The most likely explanation is that this story is a translation of an old letter written in Italian or French to a friend and found among some papers after that friend's death. Or it could have been a letter that was never sent and was found among Montresor's papers after his death. The event described could have taken place more than fifty years ago, because the letter itself could be very old. Montresor himself must have been quite old when he wrote this confidential letter (assuming my theory is correct). If he were actually speaking to someone, such as a priest or an old friend, the story would lose some of its verisimilitude, because the story is in English and Montresor is a Frenchman living in Italy. The story reads more like a document than like a spoken narrative. It is similar to Poe's "Manuscript Found in a Bottle" in its fictional format.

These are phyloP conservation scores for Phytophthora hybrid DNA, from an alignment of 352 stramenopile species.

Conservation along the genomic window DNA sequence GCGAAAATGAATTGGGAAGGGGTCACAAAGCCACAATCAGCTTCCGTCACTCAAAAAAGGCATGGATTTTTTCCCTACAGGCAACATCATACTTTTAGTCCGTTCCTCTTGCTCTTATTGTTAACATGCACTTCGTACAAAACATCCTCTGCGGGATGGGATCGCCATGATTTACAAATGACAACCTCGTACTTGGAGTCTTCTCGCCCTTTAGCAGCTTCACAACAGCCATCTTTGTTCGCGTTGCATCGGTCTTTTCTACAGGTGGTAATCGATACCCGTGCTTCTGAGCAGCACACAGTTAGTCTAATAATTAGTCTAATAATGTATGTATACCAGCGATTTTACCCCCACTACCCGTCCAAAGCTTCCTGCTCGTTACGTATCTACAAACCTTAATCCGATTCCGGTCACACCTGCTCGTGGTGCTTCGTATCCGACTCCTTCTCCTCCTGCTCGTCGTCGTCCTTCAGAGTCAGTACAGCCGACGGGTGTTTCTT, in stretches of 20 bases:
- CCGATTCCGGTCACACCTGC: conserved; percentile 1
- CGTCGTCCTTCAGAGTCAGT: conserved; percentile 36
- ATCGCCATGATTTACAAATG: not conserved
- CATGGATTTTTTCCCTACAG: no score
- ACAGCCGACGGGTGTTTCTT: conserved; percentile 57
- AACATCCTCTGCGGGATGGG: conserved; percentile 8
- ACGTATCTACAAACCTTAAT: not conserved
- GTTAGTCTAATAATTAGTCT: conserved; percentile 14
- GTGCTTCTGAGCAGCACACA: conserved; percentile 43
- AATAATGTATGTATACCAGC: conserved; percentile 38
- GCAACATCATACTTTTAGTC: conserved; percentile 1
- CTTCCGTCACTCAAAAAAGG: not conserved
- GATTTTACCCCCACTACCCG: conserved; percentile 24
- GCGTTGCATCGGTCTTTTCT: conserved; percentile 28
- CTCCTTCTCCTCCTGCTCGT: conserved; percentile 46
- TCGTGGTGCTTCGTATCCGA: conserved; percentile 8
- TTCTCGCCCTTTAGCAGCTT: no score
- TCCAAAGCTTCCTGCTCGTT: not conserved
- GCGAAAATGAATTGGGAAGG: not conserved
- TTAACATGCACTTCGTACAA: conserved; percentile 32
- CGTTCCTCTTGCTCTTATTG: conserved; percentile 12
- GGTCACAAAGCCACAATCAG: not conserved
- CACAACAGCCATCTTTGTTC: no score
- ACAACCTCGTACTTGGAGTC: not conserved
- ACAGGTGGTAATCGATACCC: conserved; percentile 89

There's been much speculation on whom Montresor may be addressing, fifty years after the fact. The second sentence reads, "You, who so well know the nature of my soul, will not suppose, however, that I gave utterance to a threat," which seems to imply Montresor is addressing his priest, a person who would well "know his soul," and to whom Montresor would not want to appear like a threatening person, especially since it is likely that--given the time span--he is now confessing his sins on his deathbed. This reading also lends a nice irony to the last sentence of the story,"In pace requiescat!" (Latin for "In peace may he rest.")
he means you as the reader
I am not sure of all the answers, but what I do know is that Montresor is telling the story 50 years after it happened. He also seems to know the person he is telling very well, as he says "you" knows the "nature of my soul."